Wondering where most of the opportunities are for young people and new grads right now? Perhaps unsurprisingly, many of the top jobs are in the technology sector. Programmers, developers, and designers continue to be in high demand, and roles in these fields pay among the highest starting salaries.

Reporting this, I feel like it is my “let them eat cake” moment. While youth unemployment in Canada remains at close to double the national average, and many educated young people are stalled in their careers waiting for the opportunity to get started, the recurring solution proposed seems to be, “let them learn code.”

Of course not everyone is suited for – or interested in – these jobs. We can’t all go out and become computer scientists, IT infrastructure managers, or interactive web developers.

So here is a look at some of the hottest fields to graduate from right now (many of them computer related) along with the most frequently posted jobs online for entry-level candidates – with and without a university degree or professional certification.

A new report released yesterday identifies the top 10 careers for new grads by analyzing four criteria: current employment levels, projected growth through 2022, median salary, and working environment.

Here are the top ten hot career paths:
(With median Canadian salaries and currently available opportunities)

    1. Software Developers, Applications – $70,000 [View jobs]
    2. Software Developers, Systems Software – $70,000 [View jobs]
    3. Accountants and Auditors – $61,000 [View jobs]
    4. Market Research Analysts and Marketing Specialists – $62,400 [View jobs]
    5. Cost Estimators – $62,400 [View jobs]
    6. Computer Network Architects – $58,240 [View jobs]
    7. Management Analysts – $67,184 [View jobs]
    8. Personal Financial Advisors – $61,100 [View jobs]
    9. Elementary School Teachers, except for Special Education* – $70,000 [View jobs]
    10. Financial Analysts – $68,640 [View jobs]

* This report is from an American university. Most of their data closely matches what we’re seeing in demand for Canadian professionals, except that in many regions in this country there is a surplus of teachers for the available positions. Retiring of the Baby Boomers is expected to mitigate this, but that trend has not kicked in yet.

“Global markets, the rise of big data and the continued reach and influence of the digital world, all helped propel jobs for software developers, computer network architects and marketing analysts to the top of the list,” said Mary Walshok, associate vice chancellor of public programs and dean of UC San Diego Extension which authored the report.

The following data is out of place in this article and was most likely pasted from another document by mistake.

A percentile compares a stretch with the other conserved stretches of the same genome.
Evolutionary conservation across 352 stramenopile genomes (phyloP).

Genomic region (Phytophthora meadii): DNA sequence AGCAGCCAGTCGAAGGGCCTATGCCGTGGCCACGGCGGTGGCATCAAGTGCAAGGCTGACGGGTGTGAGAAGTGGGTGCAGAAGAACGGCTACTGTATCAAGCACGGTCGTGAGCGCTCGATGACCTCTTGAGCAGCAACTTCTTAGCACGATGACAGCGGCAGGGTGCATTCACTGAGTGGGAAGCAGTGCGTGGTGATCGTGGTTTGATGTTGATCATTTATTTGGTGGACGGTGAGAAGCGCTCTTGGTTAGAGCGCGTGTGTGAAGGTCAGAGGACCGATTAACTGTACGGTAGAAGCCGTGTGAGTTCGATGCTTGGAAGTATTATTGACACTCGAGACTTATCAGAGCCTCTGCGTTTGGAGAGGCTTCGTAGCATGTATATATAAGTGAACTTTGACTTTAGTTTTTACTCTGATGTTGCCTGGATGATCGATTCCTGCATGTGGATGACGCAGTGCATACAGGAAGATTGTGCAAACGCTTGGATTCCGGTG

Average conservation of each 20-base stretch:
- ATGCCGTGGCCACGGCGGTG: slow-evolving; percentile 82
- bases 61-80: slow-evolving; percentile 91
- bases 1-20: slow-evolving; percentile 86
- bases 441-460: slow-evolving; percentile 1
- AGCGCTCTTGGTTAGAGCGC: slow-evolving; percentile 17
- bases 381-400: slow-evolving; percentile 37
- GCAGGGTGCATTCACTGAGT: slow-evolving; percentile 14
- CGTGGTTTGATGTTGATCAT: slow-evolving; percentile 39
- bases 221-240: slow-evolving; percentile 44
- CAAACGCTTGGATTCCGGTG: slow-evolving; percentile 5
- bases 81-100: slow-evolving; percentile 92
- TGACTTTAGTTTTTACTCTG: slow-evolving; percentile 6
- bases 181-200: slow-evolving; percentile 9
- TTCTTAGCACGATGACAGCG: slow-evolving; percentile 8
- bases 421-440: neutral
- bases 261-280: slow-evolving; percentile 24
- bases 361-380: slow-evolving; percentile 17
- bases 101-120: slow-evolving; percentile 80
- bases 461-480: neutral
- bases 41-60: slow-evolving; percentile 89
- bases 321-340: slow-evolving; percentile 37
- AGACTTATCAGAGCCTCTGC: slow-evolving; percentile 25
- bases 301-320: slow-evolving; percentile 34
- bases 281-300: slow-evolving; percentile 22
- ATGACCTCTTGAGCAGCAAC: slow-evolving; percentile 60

Similarly, ITWorld.com is reporting that of all fields of study, students graduating from Computer Science had the highest average starting salaries in 2014, $66,161, followed by engineering ($65,000), math and statistics ($60,300), economics ($58,600), and finance ($58,000). A further 32% of Computer Scientce Graduates earned a starting salary of over $75,000, and 13% landed starting salaries of over $100,000.

Nice work if you can get it. Let them eat code indeed.

Job postings on Workopolis can be categorized by employers for the career level of hire the employer is looking for. These include Management, Experienced, and Student/Entry-Level among others. Jobs in the Student/Entry-Level range tend to fall into two broad categories: positions that most people could do regardless of level of education (general labour, retail, hospitality, etc.) and those skilled positions where the demand for workers is so great that new grads are snatched up as soon as they obtain their certifications (regardless of real-world experience.)

So based on analysis of Workopolis job posting data, here are the jobs that are most frequently advertised online in Canada for student and entry-level candidates.

The top ten jobs posted for Student / entry-level candidates:

  • Customer Service Representative (Average wage: $16.50/hour) [View jobs]
  • Sales Associate / Representative (Average wage: $40,000 + commission) [View jobs]
  • Technical Support Representative (Average wage: $50,000) [View jobs]
  • Administrative Assistant (Average wage: $36,000) [View jobs]
  • Account Manager (Average wage: $66,560) [View jobs]
  • Cashier (Average wage: $10.50/hour) [View jobs]
  • Receptionist (Average wage: $33,000) [View jobs]
  • Grocery Clerk (Average wage: $11/hour) [View jobs]
  • Merchandiser (Average wage: $39,000) [View jobs]
  • Beauty Advisor (Average wage: $11/hour) [View jobs]

The top jobs where graduates are sought immediately after finishing school:

  • Registered Nurse (Average wage: $72,000) [View jobs]
  • Personal support worker (Average wage: $32,000) [View jobs]
  • Business Analyst (Average wage: $75,000) [View jobs]
  • Financial advisor (Average wage: $61,100) [View jobs]
  • Physiotherapist (Average wage: $71,000) [View jobs]
  • Marketing coordinator (Average wage: $48,000) [View jobs]
  • Pharmacist (Average wage: $84,765) [View jobs]
  • Accountant (Average wage: $61,000) [View jobs]
  • Occupational therapist (Average wage: $73,000) [View jobs]
  • Human Resources Assistant (Average wage: $44,720) [View jobs]

Salary data from the federal government’s Working in Canada site. (In most cases I have converted average hourly wages into annual salaries.)

And while we’re not all going to become techies, digital literacy is becoming the new literacy. We should all learn at least some basics of coding.

Peter Harris
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